My first exposure to computers came courtesy of Clive Sinclair. It must have been somewhere around 1980 and the school I went to had somehow acquired a ZX80. Having never seen or even heard of computers before (remember, it’s 1980) I had no particular idea of what it should look like so when I first saw it - small, white, blue keyboard - it was neither underwhelming or overwhelming. It just was.
Access to it was strictly limited (the school only having two televisions into which to plug it) and restricted to watching one of the teachers typing in programs and running it before our amazed eyes.
I don’t remember ever seeing it actually work, but it can only imagine the reactions of the masses there assembled when the first characters lurched their way across the screen.
Skip forward several weeks and I had somehow convinced my dad to get in on this technical revolution - the future! - and order a ZX80 for us. In those days you couldn’t pop down to your nearest PC World (they hadn’t been invented yet) to get hold of a unit. You actually had to send of for it and they assemble it yourself. This in itself was not easy. Indeed, reviews of the time more or less encouraged people not to go down this route, instead suggesting that people pay a little more for the pre-assembled units. I have no recollection of ever using a ZX80 at home. I think my dad may well have completely failed to get it worked and sent it back when I wasn’t looking.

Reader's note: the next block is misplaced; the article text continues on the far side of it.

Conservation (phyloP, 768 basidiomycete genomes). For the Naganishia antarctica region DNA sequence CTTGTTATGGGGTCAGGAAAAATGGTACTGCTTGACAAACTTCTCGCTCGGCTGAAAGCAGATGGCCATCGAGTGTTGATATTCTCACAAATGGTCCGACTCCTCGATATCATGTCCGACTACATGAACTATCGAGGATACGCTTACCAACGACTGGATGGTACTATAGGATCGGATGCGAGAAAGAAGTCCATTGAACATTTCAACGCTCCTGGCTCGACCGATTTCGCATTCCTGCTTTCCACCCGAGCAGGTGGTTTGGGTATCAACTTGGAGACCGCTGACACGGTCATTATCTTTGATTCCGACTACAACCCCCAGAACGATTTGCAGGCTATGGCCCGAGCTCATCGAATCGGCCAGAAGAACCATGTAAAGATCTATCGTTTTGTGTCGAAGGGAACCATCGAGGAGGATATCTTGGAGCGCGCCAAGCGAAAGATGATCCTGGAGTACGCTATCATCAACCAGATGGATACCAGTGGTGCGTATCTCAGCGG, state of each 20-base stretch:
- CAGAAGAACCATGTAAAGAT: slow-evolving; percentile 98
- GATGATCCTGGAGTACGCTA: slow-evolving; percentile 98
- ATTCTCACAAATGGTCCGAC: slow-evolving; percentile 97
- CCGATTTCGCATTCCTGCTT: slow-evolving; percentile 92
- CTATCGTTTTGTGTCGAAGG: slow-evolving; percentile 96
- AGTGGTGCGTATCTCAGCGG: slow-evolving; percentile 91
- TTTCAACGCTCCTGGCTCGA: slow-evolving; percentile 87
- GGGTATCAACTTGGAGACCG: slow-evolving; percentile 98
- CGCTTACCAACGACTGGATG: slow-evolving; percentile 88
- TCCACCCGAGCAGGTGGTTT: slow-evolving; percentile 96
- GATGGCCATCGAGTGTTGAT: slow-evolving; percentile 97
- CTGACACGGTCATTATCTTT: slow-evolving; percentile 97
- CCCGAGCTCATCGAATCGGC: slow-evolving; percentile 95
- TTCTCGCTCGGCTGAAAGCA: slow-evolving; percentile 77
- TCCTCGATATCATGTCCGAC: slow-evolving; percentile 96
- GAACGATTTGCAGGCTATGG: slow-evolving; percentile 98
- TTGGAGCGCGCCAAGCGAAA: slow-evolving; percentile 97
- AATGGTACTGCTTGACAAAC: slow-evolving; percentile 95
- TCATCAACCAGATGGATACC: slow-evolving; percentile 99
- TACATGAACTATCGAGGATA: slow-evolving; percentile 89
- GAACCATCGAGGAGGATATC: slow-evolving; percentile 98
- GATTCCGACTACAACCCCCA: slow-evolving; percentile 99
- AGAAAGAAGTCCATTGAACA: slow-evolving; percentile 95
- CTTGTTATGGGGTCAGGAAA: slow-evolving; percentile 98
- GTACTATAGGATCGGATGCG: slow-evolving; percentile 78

Shortly after we got a ZX81, and not long after that, a ZX Spectrum. I got the 16k version, a matter of some shame as most of my friends got the one with 48k, closing off a whole world of classic software such as Jet Set Willy, Manic Miner and Atic Atac.It wasn’t until The Hobbit came out in 1982 that I convinced my parents to buy the 32k Expansion Pack that finally saw me entering the big leagues and respectability at school.
I had the Spectrum for a few years, destroying two keyboards along the way (anger destroyed one, crappy glue the other, the keyboard curling up on the corners like an old slice of cheese) before it made way for, in order: a Commodore 128, an Amstrad CPC 464 and an Atari ST.
The site The Spectrum Golden Years has some great information about the rise and fall of Sinclair.